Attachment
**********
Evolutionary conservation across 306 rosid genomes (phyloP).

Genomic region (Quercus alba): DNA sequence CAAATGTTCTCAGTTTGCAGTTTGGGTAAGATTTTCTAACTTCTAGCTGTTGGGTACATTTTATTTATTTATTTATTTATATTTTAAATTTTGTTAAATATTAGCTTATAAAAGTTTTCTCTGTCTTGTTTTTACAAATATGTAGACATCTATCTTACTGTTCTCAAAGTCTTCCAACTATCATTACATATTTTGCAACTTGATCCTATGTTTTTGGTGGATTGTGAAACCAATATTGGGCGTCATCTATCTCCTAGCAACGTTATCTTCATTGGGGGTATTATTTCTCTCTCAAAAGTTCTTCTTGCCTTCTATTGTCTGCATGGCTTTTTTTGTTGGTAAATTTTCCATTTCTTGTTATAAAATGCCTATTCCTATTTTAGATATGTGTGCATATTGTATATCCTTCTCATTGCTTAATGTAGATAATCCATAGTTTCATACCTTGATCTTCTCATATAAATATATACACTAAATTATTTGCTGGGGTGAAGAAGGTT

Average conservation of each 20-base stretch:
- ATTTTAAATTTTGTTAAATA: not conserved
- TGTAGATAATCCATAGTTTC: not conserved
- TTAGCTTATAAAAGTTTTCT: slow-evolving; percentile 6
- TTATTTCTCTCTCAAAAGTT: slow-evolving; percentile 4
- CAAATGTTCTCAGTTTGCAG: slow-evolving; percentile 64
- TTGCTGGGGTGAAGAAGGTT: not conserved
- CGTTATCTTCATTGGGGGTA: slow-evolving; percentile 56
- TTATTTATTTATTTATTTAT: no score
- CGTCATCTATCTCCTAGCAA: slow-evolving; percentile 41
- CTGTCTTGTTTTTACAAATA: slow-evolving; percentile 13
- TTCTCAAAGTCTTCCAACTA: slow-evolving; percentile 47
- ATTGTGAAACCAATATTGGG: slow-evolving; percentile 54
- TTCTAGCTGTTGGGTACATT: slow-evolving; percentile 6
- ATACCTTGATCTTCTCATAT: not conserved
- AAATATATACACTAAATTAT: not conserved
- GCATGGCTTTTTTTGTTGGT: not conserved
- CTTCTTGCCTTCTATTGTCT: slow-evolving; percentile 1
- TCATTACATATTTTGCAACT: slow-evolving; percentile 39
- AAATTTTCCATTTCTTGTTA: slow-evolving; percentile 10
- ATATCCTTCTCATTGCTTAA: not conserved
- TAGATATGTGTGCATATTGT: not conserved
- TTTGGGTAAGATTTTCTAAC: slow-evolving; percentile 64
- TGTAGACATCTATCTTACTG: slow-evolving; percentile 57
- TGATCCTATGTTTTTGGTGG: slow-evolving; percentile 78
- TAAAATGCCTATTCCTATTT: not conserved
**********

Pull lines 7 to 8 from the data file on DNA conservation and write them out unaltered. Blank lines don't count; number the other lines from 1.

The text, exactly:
- TTATTTCTCTCTCAAAAGTT: slow-evolving; percentile 4
- CAAATGTTCTCAGTTTGCAG: slow-evolving; percentile 64